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Attention, theme park managers: Your customers are NOT the enemy

Written by
Published: September 13, 2006 at 12:26 PM

Just wanted to share with Theme Park Insider readers this e-mail I got today. I'll leave the sender anonymous. (I added the hyperlink, for reference.)

As one of the founding investors in the Hard Rock Park I have to laugh at the "know it all" contributors to your page. What makes them "experts" and have they ever invested in anything?

And my response:

Well, they *are* your potential future customers.

I would think that would merit them some respect, even if they were totally wrong about your plans for this park. After all, everyone I've met on this site is looking for a good time and good value from a theme park visit... and to be treated well by the people to whom they are giving their hard-earned money.

Which makes them "experts" in my book.

Thanks for writing,
Robert

And I'll add this: Theme Park Insider readers were perhaps the first to document Six Flags' financial problems, way back in 2002, a full six months before the story hit the mainstream financial press. So our readers, many of whom have worked at or for parks, are pretty smart about the business side of this industry.

Which brings me to my rant...

Let me make this as clear as I can to the industry executives who monitor this website, from Disney to Universal to Busch to Cedar Fair to Hard Rock:

We, online readers, are not your enemy. We are your customers, the people who put the money in your paycheck. We read and post on this site and other sites not because we hate theme parks, but because we love them. We talk about business issues and labor deals just as football fans talk online about salary caps, draft strategy and free agency. Sometimes we are correct. Sometimes we're full of it. But we're always thrilled to talking about something we love.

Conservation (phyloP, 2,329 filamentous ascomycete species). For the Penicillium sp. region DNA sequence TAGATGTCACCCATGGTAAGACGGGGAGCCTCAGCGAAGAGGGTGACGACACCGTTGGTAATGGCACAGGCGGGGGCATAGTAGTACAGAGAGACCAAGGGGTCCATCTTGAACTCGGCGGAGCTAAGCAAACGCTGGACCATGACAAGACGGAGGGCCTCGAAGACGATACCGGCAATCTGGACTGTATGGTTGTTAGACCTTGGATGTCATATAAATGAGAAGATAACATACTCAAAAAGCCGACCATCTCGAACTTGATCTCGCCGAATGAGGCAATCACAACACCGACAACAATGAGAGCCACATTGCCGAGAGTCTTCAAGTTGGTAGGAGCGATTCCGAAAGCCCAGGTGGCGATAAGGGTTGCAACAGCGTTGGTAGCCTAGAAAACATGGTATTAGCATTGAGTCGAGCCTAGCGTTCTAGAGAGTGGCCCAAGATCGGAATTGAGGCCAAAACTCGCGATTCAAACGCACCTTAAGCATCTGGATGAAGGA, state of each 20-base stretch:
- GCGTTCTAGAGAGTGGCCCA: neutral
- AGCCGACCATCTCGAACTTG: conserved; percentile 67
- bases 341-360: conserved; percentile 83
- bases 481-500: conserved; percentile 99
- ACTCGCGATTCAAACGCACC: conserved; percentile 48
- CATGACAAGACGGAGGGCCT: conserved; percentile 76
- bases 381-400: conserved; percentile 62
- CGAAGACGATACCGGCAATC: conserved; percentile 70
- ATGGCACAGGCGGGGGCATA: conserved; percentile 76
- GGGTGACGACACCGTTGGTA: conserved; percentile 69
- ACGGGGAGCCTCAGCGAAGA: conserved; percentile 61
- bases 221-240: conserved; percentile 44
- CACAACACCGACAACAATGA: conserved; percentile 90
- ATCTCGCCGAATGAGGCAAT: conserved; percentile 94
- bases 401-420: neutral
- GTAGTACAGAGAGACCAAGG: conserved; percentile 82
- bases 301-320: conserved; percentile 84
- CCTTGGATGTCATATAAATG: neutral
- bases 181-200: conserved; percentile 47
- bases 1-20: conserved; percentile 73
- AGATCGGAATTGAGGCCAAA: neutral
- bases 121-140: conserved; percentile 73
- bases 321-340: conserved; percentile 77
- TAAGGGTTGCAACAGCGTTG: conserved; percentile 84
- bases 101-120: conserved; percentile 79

If people on this site disagree with or do not understand a management team's strategy or public announcements, they are gonna post about it. Just as people post about the great times and good things they've seen at parks, too.

Here's your choice: Join us, engage with us, share information with us. Or whine and moan because we're not sticking to your "script." But put yourself in our shoes for a moment as you read this. If someone is using this site to help make a decision about a theme park vacation (and thousands of people do, every single day of the year), which park do you think looks better on the site?

One that shares information, engages with its visitors and, by doing so, generates interest and excitement in the park?

Or, one that disparages the site and its visitors, thus signalling that, to that park, customers are more annoyances than valued guests?

Readers' Opinions

From Anthony Murphy on September 13, 2006 at 1:24 PM
Good for you Robert! I am suprised that this site has so much weight in the theme park world.

Who knew that they would really care about what we had to say!


Congrats Robert for giving a scare to the theme park community!